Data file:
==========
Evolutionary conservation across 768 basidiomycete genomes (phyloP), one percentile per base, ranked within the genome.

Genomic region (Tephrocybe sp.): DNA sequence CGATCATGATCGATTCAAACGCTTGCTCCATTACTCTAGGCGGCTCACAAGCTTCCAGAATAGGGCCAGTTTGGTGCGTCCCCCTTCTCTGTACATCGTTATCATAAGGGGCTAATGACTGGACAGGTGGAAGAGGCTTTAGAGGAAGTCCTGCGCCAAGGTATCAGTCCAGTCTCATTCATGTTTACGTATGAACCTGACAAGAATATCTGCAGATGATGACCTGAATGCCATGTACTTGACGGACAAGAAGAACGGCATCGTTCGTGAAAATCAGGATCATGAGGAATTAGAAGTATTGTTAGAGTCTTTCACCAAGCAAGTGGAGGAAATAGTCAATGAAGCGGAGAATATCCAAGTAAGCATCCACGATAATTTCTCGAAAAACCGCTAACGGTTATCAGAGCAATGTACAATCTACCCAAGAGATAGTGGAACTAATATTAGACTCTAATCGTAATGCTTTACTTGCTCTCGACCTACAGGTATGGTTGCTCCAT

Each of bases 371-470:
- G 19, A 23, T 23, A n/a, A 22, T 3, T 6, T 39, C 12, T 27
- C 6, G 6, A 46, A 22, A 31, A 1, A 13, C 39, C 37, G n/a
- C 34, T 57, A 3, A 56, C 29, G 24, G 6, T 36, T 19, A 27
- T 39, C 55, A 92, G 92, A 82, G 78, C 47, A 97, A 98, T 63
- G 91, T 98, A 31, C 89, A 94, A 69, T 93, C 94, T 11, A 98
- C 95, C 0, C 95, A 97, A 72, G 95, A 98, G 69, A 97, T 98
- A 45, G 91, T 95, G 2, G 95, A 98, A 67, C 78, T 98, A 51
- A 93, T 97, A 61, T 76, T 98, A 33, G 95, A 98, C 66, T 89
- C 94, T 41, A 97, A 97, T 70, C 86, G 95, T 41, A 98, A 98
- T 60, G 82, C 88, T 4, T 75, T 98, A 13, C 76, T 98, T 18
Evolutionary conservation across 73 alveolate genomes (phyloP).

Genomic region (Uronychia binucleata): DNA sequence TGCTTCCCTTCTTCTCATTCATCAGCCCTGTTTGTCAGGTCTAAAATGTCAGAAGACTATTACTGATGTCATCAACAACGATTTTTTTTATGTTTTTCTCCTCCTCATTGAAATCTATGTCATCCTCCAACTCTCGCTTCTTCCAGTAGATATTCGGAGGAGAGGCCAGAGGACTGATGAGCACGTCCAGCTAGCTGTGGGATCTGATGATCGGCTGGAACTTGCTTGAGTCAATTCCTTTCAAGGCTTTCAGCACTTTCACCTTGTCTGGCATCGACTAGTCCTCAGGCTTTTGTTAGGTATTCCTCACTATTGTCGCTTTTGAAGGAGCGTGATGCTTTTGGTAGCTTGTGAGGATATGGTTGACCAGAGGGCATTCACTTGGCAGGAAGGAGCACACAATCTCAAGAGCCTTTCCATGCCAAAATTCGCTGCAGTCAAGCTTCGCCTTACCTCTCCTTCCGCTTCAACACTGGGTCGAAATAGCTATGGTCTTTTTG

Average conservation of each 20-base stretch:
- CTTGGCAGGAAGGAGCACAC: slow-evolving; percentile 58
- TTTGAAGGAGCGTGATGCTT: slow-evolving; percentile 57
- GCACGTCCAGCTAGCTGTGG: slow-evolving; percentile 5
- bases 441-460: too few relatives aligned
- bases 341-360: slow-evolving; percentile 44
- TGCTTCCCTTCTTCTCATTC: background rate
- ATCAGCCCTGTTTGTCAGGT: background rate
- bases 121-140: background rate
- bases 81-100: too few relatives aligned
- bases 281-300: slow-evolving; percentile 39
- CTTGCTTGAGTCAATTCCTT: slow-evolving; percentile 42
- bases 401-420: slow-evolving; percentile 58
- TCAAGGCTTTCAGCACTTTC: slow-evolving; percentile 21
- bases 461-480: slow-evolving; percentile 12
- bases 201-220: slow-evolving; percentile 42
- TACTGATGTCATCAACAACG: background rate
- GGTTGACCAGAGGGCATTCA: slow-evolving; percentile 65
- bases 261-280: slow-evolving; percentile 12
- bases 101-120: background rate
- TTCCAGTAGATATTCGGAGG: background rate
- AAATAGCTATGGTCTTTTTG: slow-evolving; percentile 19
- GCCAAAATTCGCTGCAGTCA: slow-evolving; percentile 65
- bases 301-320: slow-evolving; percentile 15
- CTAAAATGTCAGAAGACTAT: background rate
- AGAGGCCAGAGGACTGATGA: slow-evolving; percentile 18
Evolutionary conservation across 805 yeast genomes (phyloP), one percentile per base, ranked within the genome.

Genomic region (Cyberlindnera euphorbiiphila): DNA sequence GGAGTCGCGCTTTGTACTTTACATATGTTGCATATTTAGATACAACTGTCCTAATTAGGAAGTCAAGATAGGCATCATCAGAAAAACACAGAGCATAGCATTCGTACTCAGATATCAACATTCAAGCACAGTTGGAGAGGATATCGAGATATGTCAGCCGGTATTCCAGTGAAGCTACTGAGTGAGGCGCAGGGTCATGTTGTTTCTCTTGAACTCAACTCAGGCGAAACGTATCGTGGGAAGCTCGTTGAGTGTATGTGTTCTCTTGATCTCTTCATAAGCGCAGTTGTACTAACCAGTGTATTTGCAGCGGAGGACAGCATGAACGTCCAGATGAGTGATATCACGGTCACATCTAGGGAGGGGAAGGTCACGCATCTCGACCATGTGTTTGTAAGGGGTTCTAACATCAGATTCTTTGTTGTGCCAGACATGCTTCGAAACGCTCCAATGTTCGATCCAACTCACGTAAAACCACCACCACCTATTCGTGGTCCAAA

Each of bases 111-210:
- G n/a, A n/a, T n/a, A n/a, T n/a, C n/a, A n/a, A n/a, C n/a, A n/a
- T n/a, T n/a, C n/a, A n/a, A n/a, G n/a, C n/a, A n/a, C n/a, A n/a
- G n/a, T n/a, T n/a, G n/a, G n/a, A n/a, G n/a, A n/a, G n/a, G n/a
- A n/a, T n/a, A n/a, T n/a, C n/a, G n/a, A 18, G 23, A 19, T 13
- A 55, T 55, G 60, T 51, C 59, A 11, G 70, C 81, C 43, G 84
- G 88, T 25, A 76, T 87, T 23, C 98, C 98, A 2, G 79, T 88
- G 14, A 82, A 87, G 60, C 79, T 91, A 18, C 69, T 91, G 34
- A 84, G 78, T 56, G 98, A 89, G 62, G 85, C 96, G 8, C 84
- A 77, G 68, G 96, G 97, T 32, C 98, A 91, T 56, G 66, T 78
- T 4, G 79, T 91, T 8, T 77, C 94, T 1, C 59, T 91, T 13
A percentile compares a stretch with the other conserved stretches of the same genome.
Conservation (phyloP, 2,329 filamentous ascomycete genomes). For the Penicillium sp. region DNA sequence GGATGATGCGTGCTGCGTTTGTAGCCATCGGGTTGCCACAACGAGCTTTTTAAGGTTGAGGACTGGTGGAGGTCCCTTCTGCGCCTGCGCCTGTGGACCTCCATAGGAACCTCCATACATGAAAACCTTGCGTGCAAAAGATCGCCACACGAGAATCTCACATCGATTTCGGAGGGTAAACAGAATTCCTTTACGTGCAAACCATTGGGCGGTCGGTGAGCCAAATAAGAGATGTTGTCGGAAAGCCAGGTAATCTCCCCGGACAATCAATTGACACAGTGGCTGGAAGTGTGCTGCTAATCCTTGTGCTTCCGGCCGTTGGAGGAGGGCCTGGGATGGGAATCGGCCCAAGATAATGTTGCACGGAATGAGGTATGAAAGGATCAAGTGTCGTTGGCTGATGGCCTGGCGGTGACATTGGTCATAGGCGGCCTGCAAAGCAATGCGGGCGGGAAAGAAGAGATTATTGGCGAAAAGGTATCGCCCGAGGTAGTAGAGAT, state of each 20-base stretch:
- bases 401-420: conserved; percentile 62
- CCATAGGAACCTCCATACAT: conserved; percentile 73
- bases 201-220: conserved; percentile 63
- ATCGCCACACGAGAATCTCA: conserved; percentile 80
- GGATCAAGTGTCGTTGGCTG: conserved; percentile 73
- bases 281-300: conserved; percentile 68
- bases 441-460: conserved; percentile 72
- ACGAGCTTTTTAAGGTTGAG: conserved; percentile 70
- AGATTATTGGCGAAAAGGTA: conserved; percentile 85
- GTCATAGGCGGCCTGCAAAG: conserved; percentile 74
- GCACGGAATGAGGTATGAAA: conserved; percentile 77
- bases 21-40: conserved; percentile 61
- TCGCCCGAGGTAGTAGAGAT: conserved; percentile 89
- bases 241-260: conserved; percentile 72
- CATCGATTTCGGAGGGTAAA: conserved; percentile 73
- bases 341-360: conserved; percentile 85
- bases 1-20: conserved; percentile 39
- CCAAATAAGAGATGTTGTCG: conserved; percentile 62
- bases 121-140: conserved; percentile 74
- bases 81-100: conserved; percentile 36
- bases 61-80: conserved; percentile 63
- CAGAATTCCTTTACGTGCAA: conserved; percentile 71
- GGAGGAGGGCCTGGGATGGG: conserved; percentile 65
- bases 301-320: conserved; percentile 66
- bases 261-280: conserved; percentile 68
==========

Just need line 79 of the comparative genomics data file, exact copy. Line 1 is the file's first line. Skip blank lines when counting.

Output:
- GGAGGAGGGCCTGGGATGGG: conserved; percentile 65